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Osteoarthritis

The term arthritis covers more than 100 diseases. Arthritis is a general term that means inflammation of the joints. Osteoarthritis, also called DJD or Degenerative Joint Disease, is the most common form of arthritis. It is associated with a breakdown of cartilage in the joints and can occur in almost any joint in the body. It is very common in the big toe joint in the foot and is called Hallux Limitis. Other joints of the foot can be affected due to trauma and abnormal biomechanics.

Osteoarthritis causes the cartilage to become stiff and lose its elasticity making it more susceptible to damage. Over time, the cartilage wears away and bone on bone contact can occur. Osteoarthritis affects nearly 21 million Americans. The chance of developing it increases with age and trauma.

Symptoms of osteoarthritis include: joint aching and soreness especially with activity; pain after overuse or after long periods of inactivity; bony enlargements or spurring; and joint swelling.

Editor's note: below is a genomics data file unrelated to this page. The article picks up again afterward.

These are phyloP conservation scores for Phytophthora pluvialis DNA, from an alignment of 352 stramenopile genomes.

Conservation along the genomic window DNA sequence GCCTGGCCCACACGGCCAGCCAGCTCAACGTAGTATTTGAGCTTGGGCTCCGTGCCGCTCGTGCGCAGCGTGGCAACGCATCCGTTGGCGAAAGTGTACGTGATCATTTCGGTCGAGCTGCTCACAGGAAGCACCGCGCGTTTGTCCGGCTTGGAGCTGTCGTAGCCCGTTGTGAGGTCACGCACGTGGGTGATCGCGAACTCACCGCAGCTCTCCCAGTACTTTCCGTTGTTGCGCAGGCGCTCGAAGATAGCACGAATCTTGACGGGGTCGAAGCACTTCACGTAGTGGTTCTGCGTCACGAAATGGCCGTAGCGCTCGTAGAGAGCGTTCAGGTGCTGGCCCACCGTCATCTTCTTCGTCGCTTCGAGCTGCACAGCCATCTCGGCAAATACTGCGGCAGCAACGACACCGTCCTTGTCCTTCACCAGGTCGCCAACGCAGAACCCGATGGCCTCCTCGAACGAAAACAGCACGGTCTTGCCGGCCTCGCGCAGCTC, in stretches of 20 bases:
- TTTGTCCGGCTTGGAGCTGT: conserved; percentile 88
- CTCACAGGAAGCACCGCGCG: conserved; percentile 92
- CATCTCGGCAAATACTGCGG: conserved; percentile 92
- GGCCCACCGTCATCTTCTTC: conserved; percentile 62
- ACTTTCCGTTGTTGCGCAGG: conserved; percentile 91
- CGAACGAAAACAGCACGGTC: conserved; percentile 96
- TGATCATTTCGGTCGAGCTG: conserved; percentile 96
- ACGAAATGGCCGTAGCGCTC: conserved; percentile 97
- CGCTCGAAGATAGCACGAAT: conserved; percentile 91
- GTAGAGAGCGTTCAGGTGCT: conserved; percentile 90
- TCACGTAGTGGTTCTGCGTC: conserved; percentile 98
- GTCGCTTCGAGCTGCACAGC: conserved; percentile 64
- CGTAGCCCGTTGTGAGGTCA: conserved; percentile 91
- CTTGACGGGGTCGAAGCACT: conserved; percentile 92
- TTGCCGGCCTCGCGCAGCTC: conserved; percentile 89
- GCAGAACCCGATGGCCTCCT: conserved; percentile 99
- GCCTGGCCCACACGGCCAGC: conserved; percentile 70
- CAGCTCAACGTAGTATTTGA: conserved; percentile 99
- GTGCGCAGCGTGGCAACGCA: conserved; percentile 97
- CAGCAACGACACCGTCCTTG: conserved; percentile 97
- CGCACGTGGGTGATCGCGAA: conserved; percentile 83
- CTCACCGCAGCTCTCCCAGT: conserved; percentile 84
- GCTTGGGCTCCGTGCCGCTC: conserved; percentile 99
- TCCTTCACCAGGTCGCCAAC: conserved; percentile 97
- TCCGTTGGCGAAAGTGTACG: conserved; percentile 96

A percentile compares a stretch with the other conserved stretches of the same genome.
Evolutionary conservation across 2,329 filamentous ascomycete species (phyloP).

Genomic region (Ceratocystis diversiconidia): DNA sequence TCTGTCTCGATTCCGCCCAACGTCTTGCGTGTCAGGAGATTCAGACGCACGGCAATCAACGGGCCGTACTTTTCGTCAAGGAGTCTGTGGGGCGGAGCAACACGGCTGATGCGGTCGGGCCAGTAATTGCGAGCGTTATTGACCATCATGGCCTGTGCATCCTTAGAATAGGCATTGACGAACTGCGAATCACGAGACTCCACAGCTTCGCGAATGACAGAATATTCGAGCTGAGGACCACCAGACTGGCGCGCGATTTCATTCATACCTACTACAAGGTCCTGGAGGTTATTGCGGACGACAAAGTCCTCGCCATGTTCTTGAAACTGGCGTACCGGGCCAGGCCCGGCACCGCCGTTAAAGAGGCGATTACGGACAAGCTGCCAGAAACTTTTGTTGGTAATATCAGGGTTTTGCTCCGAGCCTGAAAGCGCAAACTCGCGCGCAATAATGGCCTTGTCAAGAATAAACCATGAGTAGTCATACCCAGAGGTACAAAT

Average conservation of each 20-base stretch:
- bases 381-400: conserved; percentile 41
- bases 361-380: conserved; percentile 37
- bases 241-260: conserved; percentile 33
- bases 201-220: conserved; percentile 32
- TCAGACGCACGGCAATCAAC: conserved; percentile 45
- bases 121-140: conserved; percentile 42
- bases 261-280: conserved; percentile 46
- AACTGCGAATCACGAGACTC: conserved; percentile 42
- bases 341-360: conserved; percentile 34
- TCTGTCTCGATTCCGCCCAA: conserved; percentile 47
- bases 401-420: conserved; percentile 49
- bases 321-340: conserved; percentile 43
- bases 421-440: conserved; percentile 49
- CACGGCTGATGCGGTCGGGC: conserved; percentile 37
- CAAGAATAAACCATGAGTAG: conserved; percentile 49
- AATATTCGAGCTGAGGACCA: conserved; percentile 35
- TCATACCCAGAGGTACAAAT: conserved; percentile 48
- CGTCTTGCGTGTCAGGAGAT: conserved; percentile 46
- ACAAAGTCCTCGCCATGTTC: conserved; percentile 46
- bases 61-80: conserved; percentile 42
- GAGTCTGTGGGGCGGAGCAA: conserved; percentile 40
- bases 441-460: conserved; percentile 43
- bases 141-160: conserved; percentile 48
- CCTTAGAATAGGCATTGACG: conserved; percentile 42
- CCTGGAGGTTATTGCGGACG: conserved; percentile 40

What causes osteoarthritis?

Osteoarthritis has many varied etiologies, but hereditary, obesity, injury, and joint overuse due to improper biomechanics or chronic stress from a certain job or activity are the most common.

How is osteoarthritis diagnosed?

Osteoarthritis is typically diagnosed with a complete medical history, including a description of your symptoms, and physical examination. Imaging techniques—such as X-rays or magnetic resonance imaging (MRI)—are sometimes used to show the condition of the joints. If other types of arthritis are suspected, laboratory tests on blood, urine and/or joint fluid may be helpful in determining the type of arthritis. These tests also can help rule out other diseases as the cause of your symptoms.

How is osteoarthritis treated?

The goal of treatment is to provide pain relief and increase joint mobility and strength. Treatment options include medication, exercise, physical therapy, orthotics, shoe modifications, use of joint protection or bracing and surgery. Your treatment plan may involve more than one of these options and should be discussed with your podiatrist.

Living with osteoarthritis has been increasing less difficult with the advent of new technology in orthotics, physical therapy and surgery. Call or contact the office today if you are living with arthritis pain.